Lawsuit Reveals Strange Habits of Las Vegas Mass Shooting Suspect Stephen Paddock

Stephen Paddock described himself as being the "biggest video poker player in the world" and would gamble for an average of 14 hours per day, every day.

Stephen Paddock [LVMPD]

By: Catherine Townsend

Before he allegedly opened fire on a crowd at a country music festival in Las Vegas, killing at least 58 people and wondering almost 500 in the worst mass shooting in modern American history, Stephen Paddock was a high-rolling video poker player who gambled all night and slept all day.

New details into Paddock's everyday life are revealed in a court deposition from October 29, 2013, when he was deposed as part of a civil lawsuit against the Cosmopolitan Hotel. Paddock filed a negligence lawsuit against the hotel, claiming he slipped and fell on a walkway there due to a "dangerous condition," according to court documents obtained by CNN. The lawsuit was ultimately dismissed in 2014.

Paddock was a creature of habit, according to court documents. He almost always wore black Nike sweatpants and a favorite pair of size 13 black flip-flops — the same style that he was wearing the night of the shooting.

Paddock stated that he had no mental-health issues, no history of addiction, and no criminal record — but did say that he was prescribed Valium "for anxiousness" by Nevada internist Steven P. Winkler. At the deposition, Paddock admitted that he paid Winkler a yearly "retainer" fee so that he could maintain good access to him.

The Las Vegas Review-Journal reported that Dr. Winkler prescribed him diazepam in June, based on information contained in Nevada's prescription drug monitoring database. So far, the doctor has declined to comment on his alleged treatment of Paddock.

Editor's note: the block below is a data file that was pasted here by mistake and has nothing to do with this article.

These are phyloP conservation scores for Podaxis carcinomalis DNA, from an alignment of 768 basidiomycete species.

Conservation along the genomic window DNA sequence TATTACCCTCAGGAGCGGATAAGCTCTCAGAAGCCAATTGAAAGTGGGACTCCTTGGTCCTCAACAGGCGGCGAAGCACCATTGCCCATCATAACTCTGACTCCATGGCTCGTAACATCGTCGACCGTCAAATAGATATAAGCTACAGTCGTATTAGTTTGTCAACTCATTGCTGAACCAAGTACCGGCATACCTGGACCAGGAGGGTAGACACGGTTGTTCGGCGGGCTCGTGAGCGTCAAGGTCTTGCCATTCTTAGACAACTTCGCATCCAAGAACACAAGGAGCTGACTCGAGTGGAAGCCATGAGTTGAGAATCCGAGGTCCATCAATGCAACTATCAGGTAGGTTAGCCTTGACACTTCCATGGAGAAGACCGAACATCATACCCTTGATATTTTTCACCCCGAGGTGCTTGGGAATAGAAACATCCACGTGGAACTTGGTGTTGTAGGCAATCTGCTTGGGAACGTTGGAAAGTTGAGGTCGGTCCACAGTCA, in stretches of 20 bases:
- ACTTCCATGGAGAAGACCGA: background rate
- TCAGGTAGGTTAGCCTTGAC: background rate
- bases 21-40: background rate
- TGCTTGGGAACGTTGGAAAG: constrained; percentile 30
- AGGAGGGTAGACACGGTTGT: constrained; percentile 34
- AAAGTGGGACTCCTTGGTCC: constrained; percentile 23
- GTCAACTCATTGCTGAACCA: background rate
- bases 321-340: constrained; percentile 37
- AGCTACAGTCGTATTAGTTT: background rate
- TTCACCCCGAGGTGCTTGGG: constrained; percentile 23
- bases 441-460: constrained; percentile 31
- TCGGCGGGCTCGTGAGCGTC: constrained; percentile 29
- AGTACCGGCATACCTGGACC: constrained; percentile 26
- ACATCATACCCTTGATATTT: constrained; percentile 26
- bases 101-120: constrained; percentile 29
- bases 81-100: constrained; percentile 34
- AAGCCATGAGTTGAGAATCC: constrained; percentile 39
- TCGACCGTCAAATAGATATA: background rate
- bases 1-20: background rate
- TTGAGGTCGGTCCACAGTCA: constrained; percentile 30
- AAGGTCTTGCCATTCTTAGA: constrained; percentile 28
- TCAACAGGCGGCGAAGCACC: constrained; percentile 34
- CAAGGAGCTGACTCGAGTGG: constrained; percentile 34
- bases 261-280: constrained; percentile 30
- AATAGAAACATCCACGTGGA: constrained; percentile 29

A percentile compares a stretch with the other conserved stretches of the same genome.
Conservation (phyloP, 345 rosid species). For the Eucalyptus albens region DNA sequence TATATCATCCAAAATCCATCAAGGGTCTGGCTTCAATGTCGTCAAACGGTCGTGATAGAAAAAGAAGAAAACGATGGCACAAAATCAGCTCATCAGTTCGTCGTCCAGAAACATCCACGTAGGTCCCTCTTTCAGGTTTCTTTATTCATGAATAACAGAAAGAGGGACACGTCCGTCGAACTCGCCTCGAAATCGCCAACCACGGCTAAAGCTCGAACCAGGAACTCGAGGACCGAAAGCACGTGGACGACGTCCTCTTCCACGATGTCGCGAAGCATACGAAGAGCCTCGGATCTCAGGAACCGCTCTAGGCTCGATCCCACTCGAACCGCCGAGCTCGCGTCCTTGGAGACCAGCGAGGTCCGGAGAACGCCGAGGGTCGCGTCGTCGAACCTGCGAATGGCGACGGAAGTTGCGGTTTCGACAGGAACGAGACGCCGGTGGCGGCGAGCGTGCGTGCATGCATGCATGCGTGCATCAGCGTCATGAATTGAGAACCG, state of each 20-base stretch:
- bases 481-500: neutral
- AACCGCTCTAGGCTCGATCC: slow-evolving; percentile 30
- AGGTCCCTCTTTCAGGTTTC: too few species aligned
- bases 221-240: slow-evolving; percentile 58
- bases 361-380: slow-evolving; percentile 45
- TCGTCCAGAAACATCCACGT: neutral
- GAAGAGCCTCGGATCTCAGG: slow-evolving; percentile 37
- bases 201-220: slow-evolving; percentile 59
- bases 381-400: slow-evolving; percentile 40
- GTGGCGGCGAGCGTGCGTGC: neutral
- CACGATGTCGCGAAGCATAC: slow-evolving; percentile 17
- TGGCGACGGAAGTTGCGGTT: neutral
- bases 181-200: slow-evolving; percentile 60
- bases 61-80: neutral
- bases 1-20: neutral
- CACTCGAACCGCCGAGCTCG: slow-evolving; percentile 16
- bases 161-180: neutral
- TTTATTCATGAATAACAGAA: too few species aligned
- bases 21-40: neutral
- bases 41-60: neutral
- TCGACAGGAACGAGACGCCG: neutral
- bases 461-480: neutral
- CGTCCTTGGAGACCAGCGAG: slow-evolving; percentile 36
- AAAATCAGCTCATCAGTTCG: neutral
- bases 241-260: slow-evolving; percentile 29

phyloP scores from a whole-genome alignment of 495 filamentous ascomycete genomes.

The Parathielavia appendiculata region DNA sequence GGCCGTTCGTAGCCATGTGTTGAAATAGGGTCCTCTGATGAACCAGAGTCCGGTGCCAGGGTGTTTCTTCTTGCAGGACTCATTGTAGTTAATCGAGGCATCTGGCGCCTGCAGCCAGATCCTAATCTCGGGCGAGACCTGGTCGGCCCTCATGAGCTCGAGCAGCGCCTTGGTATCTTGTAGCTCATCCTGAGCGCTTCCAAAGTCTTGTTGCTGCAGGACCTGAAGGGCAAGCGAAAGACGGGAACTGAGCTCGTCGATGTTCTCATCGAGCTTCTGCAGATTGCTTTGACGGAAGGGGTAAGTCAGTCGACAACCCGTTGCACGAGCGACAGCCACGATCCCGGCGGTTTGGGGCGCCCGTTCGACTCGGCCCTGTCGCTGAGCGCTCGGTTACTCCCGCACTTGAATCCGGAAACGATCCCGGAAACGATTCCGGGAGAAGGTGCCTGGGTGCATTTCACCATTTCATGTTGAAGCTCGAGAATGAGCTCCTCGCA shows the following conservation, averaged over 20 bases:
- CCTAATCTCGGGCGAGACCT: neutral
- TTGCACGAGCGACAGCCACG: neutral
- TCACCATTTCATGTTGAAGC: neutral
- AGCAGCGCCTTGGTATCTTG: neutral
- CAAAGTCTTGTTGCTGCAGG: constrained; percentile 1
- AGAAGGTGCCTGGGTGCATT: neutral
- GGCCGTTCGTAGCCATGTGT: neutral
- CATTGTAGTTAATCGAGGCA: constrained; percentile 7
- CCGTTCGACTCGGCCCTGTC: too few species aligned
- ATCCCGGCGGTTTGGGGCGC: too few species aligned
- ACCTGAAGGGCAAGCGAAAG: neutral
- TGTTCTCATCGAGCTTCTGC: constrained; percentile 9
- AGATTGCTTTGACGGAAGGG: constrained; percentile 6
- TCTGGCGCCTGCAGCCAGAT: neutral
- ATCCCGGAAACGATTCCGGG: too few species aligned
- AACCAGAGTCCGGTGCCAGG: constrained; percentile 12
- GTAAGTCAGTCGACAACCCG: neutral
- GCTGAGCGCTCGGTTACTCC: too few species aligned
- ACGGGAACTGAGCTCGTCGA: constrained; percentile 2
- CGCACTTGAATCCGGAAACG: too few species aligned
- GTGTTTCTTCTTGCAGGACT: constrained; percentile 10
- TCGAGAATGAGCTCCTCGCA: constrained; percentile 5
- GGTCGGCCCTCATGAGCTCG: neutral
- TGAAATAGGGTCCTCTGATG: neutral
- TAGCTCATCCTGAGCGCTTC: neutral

Paddock said in the deposition that he had a concealed weapons license in Texas, and split his time between that state and California, Nevada, and Florida.

He often traveled to Las Vegas, where he stayed in rooms that were provided for free since he was a high roller there — but he said that since 2009, the casinos' practice of comping big spenders had slowed significantly, so he did not come to the city as often.

On the night he was injured, Paddock said that he was headed to the high-limit room when he slipped on some liquid and fell. He testified that he hurt his hamstring, which he said resulted in a lingering injury.

At one point, he described himself as being the "biggest video poker player in the world" and would gamble for an average of 14 hours per day, every single day. He said that he would gamble $100 to $1,350 per hand — and said that he could bet "a million dollars" in a single night.

He said: “I’ll gamble all night … I sleep during the day.” Asked if he ever visited the hotel pool, Paddock replied, "I do not do sun."

Paddock said he rarely drank alcohol when he gambled because he wanted to have his "wits" about him since the stakes were so high. Paddock, who worked for a time as an IRS agent before investing in real estate, said that he was sober on the night he was injured. "I was my normal happy-go-lucky self," he said.

When he did choose to drink, however, he would bring his own drinks to the high-roller tables to avoid having to tip the cocktail waitresses.

Police say they have yet to determine Paddock's motive for the horrific mass shooting. In his room, officials found a piece of paper containing numbers — which, according to some law-enforcement sources, could be coordinates pertaining to the shooting — but no suicide note.

Paddock's brother Eric is struggling to understand his brother's actions, telling reporters, "If Steve could do this, we are all in deep (expletive) because there's nothing there. I hope to hell that they find when they do the autopsy that there's a tumor in his head or something because if they don't, we're all in trouble."

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